(910.) It is otherwise of a star situated within this circle, as at o-. For such a star the angle up v, expressing the lagging of the meridian, increases to a maximum for some situation of p between q and r, and decreases again to o at r; after which it takes an opposite direction, and tho meridian begins to get in advance of the star, and continues to get more and more so, till p has attained some point between * and P, where the advance is a maximum, and thence decreases again to o when j> has completed its circuit. For

s a

any star Bo situated, then, the mean of all the days so estimated through a whole period of the equinoxes is an absolute sidereal day, as if precession had no existence.

(911.) If we compare the sun with a star situated in the ecliptic, the sidereal year is the mean of all the intervals of its arrival at that star throughout indefinite ages, or (without fear of sensible error) throughout recorded history. Now, if we would calculate the synodic sidereal revolution of the sun and of a meridian of the earth by reference to a star so situated, according to the principles of Art. 418., we must proceed as follows: Let D be the length of the mean solar day (or synodic day in question) d the mean sidereal revolution of the meridian with reference to the same star, and y the sidereal year. Then the arcs described by the sun and the meridian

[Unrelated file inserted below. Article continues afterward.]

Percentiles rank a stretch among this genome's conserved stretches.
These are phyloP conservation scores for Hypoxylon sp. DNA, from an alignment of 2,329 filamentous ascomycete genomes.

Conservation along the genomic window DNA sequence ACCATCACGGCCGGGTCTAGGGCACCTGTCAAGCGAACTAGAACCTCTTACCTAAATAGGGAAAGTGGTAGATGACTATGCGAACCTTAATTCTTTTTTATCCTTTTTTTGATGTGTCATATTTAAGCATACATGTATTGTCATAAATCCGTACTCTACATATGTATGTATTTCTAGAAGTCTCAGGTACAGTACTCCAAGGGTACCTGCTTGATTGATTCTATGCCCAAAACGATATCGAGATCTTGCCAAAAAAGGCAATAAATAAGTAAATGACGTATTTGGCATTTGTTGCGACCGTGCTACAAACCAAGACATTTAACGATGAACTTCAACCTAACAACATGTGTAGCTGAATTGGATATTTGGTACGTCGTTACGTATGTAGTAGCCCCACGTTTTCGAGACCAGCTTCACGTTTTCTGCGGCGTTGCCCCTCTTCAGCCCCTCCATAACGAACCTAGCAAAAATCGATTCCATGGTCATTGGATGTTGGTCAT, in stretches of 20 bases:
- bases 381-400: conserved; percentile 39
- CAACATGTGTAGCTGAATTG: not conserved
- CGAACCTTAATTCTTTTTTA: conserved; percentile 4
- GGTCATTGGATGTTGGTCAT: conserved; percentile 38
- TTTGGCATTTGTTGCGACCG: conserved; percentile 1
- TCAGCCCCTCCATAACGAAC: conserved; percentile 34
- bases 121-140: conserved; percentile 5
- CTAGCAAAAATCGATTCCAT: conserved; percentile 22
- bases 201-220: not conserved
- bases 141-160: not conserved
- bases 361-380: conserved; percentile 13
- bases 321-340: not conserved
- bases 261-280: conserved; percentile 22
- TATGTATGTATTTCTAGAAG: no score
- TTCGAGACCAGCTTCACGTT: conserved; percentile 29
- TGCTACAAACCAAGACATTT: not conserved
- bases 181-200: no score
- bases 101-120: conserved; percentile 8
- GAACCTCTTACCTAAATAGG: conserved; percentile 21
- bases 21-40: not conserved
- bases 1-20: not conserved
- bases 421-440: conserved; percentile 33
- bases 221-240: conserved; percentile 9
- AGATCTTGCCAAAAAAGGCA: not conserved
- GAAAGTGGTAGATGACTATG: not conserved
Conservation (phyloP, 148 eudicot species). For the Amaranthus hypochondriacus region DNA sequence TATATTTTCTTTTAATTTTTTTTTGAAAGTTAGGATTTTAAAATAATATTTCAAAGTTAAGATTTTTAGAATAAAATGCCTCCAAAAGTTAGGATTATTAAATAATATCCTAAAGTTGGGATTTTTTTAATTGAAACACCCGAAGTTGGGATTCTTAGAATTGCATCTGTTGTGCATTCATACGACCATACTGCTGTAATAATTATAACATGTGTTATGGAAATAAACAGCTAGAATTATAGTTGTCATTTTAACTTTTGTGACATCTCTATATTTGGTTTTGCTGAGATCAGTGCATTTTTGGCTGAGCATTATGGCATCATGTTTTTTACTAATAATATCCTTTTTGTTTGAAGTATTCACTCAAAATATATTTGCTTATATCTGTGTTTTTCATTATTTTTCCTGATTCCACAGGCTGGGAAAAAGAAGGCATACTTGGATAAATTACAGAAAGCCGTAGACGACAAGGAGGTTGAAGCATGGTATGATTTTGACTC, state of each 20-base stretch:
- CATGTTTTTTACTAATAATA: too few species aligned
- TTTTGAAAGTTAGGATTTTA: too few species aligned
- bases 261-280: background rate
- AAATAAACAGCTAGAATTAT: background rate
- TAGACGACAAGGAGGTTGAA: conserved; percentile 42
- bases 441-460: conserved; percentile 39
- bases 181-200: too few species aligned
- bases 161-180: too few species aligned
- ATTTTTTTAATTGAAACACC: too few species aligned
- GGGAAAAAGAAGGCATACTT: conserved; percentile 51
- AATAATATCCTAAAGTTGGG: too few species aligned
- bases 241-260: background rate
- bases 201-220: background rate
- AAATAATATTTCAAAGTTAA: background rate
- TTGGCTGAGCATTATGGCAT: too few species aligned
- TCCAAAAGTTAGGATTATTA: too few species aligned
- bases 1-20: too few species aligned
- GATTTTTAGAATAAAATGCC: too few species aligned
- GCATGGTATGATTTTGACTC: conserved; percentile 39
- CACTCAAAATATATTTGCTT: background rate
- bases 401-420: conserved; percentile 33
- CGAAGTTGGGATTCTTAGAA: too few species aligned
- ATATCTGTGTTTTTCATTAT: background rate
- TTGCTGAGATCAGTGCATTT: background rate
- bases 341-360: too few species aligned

in the interval D will be respectively 360° — and 360° -r .

And since the latter of these exceeds the former by precisely 360°, we have

360° -j=360° -+360°;
d y

whence it follows that

■5 = 1 + 5 = 1-00273780,

y taking the value of the sidereal year y as given in Art. 383,

viz. 365d 6h 9m 9-6". But, as we have seen, d is not the absolute sidereal day, but exceeds it in the ratio 1 "00000011 : 1. Hence to get the value of the mean solar as expressed in absolute sidereal days, the number above set down must be increased in the same ratio, which brings it to 1*00273791, which is the ratio of the solar to the sidereal day actually in use among astronomers.

(912). It would be well for chronology if mankind would, or could have contented themselves with this one invariable, natural, and convenient standard in their reckoning of time. The ancient Egyptians did so, and by their adoption of an historical and official year of 365 days have afforded the only example of a practical chronology, free from all obscurity or complication. But the return of the seasons, on which